Saturday, September 13, 2014

Spreadsheet-like program in the browser using loeb iteration and loop resolution

I finally did what I was trying to do: to add full spreadsheet like effects to hplayground the haskell-javascript framework that uses the haste compiler

See the example running:

I used the tryplayg IDE to develop the example and It works well. I have to improve it a lot however.

This program calculates speed, time and space. Each one depends on the other two. Each cell has two values: his current entered value and the expression which  calculates it from other cell values/expressions.  circularity is permitted.

The Cell recalculation code uses the famous loeb expression by Dan Piponi in the 2006. Until now by my knowledge there have'nt been any materialization of this formula on a real working spreadsheet. this one is close to it. Since loeb enters in a infinite loop when circular expressions are used, the program counts the loops and reduces complexity by progressively substituting formulas by cell values until the expression has no loops

This program is configured for immediate recalculation on cell change, but that can be adapted to allow the modification of more than one cell before recalculation by triggering it by means of a button.

Friday, September 05, 2014

IDE for Haste projects

I finished an Elm-like IDE for Haste projects. Haste is a compiler from Haskell to Javascript. The software is at: 

Running in a heroku instance with a simple example:

Besides to edit-compile and run, it can also import , compile and run haste projects from git repositories (Although this, like the rest of the project is experimental).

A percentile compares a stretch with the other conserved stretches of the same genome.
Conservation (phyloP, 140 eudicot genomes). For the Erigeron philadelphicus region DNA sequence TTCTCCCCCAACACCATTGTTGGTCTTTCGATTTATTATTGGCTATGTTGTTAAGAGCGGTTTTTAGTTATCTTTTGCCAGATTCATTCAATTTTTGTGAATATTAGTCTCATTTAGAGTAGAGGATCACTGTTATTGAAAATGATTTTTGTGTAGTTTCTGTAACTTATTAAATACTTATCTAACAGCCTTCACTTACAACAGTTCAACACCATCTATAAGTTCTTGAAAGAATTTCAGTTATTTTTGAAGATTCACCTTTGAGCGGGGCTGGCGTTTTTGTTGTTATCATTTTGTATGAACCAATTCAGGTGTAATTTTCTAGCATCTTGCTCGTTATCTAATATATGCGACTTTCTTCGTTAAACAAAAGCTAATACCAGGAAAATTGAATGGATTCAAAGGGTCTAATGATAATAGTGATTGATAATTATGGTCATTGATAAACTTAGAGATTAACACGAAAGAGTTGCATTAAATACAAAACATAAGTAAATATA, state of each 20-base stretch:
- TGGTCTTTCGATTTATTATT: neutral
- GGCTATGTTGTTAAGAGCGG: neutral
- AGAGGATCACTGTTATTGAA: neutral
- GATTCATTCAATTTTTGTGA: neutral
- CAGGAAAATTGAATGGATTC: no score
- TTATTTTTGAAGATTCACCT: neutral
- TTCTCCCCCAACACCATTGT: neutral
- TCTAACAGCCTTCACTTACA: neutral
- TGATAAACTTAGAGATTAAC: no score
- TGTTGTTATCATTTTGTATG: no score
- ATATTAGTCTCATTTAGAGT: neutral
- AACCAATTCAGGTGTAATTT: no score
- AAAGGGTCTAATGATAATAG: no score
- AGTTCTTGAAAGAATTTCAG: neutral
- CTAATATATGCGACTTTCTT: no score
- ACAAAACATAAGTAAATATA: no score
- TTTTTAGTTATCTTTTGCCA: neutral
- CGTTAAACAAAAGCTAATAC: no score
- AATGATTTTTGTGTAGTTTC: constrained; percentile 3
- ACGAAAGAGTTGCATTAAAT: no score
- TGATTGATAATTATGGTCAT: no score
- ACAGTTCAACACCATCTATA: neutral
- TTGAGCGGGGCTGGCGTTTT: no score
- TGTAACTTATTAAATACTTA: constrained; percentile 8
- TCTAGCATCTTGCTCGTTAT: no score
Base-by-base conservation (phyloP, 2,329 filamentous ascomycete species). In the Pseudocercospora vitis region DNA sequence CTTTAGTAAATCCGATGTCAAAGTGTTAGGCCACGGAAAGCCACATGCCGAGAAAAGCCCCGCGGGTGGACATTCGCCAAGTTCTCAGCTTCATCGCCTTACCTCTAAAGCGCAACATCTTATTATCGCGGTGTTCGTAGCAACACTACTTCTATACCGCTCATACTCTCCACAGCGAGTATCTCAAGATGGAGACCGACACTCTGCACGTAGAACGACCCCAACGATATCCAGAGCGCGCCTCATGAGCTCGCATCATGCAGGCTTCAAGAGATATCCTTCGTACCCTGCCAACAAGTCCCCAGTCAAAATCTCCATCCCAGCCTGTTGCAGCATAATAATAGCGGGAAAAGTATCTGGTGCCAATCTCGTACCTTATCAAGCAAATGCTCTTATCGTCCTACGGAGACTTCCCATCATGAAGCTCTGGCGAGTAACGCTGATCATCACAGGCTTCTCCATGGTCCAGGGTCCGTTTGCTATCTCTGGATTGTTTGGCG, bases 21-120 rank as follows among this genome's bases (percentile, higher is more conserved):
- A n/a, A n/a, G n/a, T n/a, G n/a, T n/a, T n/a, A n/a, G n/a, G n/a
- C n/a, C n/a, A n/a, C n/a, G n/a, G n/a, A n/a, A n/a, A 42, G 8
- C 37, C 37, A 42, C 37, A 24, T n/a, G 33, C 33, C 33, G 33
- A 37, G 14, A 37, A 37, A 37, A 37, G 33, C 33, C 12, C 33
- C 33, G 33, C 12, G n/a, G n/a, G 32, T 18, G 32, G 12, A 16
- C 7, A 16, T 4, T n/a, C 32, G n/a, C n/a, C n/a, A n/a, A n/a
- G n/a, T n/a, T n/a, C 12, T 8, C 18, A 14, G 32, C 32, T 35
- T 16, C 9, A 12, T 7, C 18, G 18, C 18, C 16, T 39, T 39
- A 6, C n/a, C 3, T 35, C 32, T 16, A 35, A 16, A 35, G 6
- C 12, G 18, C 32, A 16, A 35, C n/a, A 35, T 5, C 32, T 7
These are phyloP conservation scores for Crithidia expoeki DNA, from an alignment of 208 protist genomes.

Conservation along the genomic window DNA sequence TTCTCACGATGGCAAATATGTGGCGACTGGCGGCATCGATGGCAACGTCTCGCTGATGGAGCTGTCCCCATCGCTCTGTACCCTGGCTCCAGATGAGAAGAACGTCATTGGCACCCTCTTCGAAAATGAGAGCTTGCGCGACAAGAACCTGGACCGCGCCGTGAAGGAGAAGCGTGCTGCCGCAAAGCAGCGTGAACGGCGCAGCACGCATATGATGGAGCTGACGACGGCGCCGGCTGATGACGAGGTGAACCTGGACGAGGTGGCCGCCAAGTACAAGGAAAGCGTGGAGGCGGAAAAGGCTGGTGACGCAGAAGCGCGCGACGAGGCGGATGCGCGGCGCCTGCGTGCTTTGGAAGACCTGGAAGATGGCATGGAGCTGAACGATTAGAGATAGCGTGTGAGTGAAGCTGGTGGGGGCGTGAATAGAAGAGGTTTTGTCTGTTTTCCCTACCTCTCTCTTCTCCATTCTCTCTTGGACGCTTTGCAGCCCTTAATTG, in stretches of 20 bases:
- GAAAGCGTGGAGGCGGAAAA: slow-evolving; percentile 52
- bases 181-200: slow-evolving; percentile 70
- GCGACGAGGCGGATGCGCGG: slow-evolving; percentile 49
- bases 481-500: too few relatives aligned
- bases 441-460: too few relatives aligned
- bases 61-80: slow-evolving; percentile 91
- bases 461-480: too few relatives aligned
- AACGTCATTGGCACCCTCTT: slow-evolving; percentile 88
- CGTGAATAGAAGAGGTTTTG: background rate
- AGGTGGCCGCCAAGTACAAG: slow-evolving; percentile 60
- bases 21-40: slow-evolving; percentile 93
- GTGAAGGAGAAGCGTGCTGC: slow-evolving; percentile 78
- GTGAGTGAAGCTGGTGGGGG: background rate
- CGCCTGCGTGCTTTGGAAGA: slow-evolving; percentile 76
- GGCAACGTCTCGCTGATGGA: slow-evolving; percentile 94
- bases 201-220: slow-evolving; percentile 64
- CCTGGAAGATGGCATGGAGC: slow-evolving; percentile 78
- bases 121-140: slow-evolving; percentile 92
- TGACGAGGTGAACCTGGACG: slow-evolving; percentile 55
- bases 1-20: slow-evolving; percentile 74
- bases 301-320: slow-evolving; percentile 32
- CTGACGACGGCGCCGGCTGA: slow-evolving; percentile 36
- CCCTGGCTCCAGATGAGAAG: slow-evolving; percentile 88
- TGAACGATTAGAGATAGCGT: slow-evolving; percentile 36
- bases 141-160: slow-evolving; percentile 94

I use it for my hplayground framework but it can run any haste project.

Using playground is easy to translate console programs to the browser and have reactive effects

A simple example:

the hello-haste example:

Or something more complicated: the todo application, from written in Haste and hplayground:

rename the programs if you modify them. Follow the instructions to download the HTML generated, that include the Javascript generated. At this time there are no permission controls so it is more or less like a wiki, but heroku from time to time will reset the application.

It is a free instance on heroku so expect delays and request timeouts when many people access to the application. I do not know what will happen.  Feedback welcome

My heroku instance is limited but It is easy to create your own instance in heroku. Follow the install instructions. At:

Friday, August 08, 2014

A monad for reactive programming at SOH

Functional reactive programming has no notion of event scope. A functional, declarative, reactive computation is affected as a whole by a signal, and must re-start from the beginning in some way, since it is declarative. A monad can contain the scope of the signal, so part of the computation already done, upstream, do not change when a signal is injected at some level of the computation by an active component.

A monad can decompose the computation in a chain of event handlers virtually set up by the monadic computation when it is called by the top signal, that is, when it is run for the first time. This has many applications, not only in web programmin. I present a mook-up of a comercial application:
A monad for reactive programming  at SOH

Thursday, August 07, 2014

Running MFlow applications on Heroku

I updated this entry

Since the method no longer work since it produce timeouts with the modern version of some external libraries. Now the procedure uses anvil and works.

Tuesday, July 29, 2014

New TODO application for the hplayground client side framework. Feedback welcome created a reference application for testing and comparing client side frameworks. 
Well. I did the one for haplaygroud:
You can compare this code with the one of other frameworks. Feedback welcome.
The hplayground git site:
Some little bugs remain.